Pension Plans: What is the difference between DCPP and DBPP?
Most Canadian employers offer one of two types of pension plans: defined contribution, or defined benefits. However, there are other decisions you need to consider when choosing your pension plan. Understanding the different kinds of pension plans and the decisions you’ll need to make will greatly help with your retirement planning.
Defined Contribution Pension Plan (DCPP)
The first type of pension plan is referred to as a defined contribution pension plan, or a DCPP. If you have a goal of retiring with a fixed monthly income in mind, this plan may not be for you. The income you’ll receive at retirement is not predetermined based on your salary at your workplace, but will be based on the assets in your individual retirement plan when you retire.
In a DCPP, your company will make a contribution based on a formula, which may or may not require you to match the contributions. What this usually means is that you’d contribute (on average) 3 – 5% of your salary, which would then be matched by your employer. This retirement plan is popular because it offers choice and flexibility. Under a DCPP, you can determine your own investments, which means you can create a portfolio suited to your timeframe and tolerance for risk. Remember that your contributions to your DCPP are tax deductible, so don’t forget to include them on your annual income taxes.
It’s also useful to check how much your employer is willing to match into your plan. Most employers will provide a limit – for example, they’d match 50% of your annual contributions up until $4,000. If you’re only contributing $1,000 annually to the plan, then you’re missing out on a potential $1,500 of annual additional free money to be added to your pension plan.
Defined Benefit Pension Plan (DBPP)
A defined-benefit pension plan, or DBPP, is vastly different from the DCPP. Defined benefit plans promise to provide you with a guaranteed income at retirement, which is predetermined based on your years of service and earnings. For these plans, your company manages the assets, so you have no active involvement in managing your retirement portfolio. These plans are common in Canada with government jobs, hospitals, and teachers.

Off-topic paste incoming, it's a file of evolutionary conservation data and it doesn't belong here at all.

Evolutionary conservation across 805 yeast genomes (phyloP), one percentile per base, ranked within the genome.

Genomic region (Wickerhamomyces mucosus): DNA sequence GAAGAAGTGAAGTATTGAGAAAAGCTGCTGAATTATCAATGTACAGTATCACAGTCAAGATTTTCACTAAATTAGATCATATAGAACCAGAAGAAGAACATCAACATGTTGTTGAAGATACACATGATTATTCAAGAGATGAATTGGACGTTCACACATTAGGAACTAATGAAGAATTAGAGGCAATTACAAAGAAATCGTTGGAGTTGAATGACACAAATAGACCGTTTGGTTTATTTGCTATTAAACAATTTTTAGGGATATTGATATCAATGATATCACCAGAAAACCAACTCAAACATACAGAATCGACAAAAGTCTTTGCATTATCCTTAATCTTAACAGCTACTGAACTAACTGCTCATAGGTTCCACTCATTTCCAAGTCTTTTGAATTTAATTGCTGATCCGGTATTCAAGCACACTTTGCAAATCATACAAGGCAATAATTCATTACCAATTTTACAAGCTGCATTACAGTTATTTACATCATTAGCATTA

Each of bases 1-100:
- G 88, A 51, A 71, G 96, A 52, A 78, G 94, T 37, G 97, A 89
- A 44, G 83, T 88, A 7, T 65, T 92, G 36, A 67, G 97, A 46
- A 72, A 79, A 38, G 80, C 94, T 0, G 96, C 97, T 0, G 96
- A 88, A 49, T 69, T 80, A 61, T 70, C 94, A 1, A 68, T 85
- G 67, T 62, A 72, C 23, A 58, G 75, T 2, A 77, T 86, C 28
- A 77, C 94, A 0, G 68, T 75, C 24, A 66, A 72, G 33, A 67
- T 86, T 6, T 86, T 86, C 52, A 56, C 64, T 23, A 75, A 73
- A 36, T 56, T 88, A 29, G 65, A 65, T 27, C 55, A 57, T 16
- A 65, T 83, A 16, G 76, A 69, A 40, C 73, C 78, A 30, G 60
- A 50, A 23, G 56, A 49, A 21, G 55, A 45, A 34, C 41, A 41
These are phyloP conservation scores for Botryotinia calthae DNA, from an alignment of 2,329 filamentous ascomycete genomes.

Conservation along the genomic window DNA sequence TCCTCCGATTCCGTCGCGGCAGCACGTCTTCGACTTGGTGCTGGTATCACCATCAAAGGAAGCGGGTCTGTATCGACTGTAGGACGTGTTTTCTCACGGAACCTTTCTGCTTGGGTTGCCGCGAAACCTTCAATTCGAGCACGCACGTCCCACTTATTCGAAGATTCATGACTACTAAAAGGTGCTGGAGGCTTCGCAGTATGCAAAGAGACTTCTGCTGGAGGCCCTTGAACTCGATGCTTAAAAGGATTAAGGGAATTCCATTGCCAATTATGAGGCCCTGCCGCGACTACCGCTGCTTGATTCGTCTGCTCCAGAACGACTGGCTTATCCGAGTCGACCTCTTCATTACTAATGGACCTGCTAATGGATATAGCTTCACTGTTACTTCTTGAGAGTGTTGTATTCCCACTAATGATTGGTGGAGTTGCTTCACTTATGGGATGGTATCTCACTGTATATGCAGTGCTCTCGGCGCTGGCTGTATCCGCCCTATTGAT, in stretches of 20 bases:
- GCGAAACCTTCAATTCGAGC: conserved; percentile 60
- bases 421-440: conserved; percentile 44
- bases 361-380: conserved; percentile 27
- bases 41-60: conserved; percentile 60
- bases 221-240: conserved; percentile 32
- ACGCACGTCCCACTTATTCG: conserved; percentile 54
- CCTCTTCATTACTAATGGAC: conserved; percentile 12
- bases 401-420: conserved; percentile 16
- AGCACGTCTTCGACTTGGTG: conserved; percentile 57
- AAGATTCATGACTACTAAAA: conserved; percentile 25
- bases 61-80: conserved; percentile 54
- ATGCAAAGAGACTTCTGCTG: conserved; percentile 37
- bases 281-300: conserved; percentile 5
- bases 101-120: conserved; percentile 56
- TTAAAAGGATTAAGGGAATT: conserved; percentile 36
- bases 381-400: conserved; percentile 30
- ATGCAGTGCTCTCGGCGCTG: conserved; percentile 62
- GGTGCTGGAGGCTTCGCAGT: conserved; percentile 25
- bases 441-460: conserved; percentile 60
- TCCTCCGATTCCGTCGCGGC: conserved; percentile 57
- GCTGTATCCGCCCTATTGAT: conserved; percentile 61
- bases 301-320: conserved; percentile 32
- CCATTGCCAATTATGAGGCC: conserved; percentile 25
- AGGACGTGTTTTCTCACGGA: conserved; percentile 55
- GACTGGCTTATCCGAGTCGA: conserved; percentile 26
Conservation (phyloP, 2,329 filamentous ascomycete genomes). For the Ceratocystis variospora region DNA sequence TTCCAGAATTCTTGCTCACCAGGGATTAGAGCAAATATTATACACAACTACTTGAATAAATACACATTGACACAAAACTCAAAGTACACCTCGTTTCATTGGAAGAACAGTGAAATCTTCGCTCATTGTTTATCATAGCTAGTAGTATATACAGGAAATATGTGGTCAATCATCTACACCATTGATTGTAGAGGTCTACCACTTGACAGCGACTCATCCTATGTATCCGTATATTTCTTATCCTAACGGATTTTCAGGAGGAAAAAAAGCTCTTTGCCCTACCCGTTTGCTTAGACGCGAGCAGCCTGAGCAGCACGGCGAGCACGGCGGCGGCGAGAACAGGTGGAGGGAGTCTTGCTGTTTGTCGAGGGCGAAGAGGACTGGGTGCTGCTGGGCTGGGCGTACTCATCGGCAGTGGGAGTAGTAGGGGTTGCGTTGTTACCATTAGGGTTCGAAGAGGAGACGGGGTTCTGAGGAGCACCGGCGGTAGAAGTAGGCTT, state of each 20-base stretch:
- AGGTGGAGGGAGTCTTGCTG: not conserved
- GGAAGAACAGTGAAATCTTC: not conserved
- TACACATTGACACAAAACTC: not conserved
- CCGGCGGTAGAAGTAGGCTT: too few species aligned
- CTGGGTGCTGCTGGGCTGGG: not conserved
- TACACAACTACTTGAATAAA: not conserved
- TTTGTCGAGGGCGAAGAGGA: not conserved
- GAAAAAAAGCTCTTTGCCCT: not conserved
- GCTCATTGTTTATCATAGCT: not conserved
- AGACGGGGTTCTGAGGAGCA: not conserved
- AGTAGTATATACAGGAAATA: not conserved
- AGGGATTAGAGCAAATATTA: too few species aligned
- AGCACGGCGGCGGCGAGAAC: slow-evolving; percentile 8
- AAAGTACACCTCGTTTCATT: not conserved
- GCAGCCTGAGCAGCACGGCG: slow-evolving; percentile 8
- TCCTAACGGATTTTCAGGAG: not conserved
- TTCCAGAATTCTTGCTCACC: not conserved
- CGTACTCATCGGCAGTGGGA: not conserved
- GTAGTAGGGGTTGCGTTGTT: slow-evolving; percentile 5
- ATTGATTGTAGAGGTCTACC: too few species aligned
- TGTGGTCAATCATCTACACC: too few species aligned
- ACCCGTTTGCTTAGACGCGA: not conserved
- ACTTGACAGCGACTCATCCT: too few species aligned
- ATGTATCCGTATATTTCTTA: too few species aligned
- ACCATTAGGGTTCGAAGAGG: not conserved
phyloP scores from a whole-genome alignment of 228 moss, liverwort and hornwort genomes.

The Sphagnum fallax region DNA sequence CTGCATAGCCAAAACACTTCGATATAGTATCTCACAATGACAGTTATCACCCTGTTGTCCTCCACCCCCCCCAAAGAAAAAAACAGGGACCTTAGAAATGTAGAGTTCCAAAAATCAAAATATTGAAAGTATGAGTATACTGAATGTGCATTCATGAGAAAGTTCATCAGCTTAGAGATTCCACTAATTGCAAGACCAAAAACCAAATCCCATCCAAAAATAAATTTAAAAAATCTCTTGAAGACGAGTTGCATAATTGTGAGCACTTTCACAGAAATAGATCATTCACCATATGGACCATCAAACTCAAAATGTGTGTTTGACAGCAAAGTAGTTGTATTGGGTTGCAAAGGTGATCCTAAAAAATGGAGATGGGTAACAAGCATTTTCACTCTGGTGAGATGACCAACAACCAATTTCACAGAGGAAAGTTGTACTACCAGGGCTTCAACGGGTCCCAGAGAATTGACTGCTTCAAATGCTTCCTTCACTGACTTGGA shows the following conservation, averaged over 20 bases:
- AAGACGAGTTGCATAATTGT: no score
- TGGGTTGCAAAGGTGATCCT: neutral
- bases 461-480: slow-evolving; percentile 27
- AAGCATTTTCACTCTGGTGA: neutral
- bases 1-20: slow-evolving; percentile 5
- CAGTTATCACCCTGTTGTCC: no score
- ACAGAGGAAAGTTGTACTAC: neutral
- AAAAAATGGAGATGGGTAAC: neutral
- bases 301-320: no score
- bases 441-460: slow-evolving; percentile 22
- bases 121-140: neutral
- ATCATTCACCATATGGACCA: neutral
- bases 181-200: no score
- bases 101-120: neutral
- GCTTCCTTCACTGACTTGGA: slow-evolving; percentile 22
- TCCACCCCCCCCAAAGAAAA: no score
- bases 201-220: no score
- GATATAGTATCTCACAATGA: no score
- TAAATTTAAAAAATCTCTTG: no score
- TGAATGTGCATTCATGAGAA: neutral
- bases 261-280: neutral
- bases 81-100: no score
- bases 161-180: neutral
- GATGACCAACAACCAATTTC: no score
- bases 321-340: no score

DBPPs vary greatly between employers. You should read your pension statement to determine how much you should expect at different retirement ages. Beyond providing a predetermined monthly retirement income, DBPPs include a penalty for early retirement. While the retirement age is usually 65, many plans will let you retire as early as 55 – but for a price. That price can be as much as 6% of your monthly income for each year that you begin your pension early.
Other aspects to consider when choosing your pension plan include single vs. joint pensions, guarantees, and coordinating or integrating your plan.
Single vs. Joint Pension Plans
Canadian pension legislation stipulates that your spouse has rights to your pension. Because of this, most pension options default to a joint pension with a survivorship. Survivorship means that if you die before your spouse, your spouse will continue to receive a percentage of your pension, usually 100%, 75%, or 50%, depending on your plan. Joint pension with survivor rights will pay a lower monthly income than single life options, although some pensions will allow the spouse to waive their rights to the pension to pursue a single life option.
If your spouse is reliant on your income, choosing a joint pension will allow you to continue to provide for them after your death. If you and your spouse are roughly within the same income range with equally good pensions, however, a joint pension may not be required. Additionally, if you are in poor health, then pursuing a joint pension that will be paid out to your spouse after your death will be beneficial.
Another decision you will have to make with your pension is your guarantee period. A guarantee period ensures that the pension is paid out for a certain number of years. For example, if you have a 10 year guarantee, then that implies that even if you were to die tomorrow, your pension would be paid out to your beneficiary or spouse for the full ten years.
Guarantee options are best decided by life expectancy. If you are in poor health, then it is ideal to choose the longest guarantee possible, as it’ll ensure that you’re providing for your loved ones for the longest period of time. If you expect to live a long life, then a guarantee may not be necessary.
Coordination or Integration on Pension Plan Decisions
Depending on which pension plan you fall under, you may be able to coordinate your pension with the Canada Pension Plan (CPP) and Old Age Security (OAS). What this means is that if you wanted to retire prior to age 65, you would receive a higher pension until you turned 65, at which time your monthly pension payment would decrease. The drop in pension would be offset by the new income from CPP and OAS provided at 65. However, you should remember that the calculation is theoretical – your pension plan won’t be in conversation with CPP or OAS to determine the exact amount for which you would be eligible.
Choosing your pension options at retirement is a serious decision. Once you’ve decided on your options, you cannot reverse them. While this is a good start to your decision-making process, always talk to a financial professional to get the best pension for your needs.
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If anything on this blog interests you further, please do not hesitate to reach out to me via email at [email protected] I’d love to talk about my financial services and advice in Vancouver, British Columbia’s lower mainland, and Canada in general.
- Brad Blair, CFP, CIM, FCSI, CHS.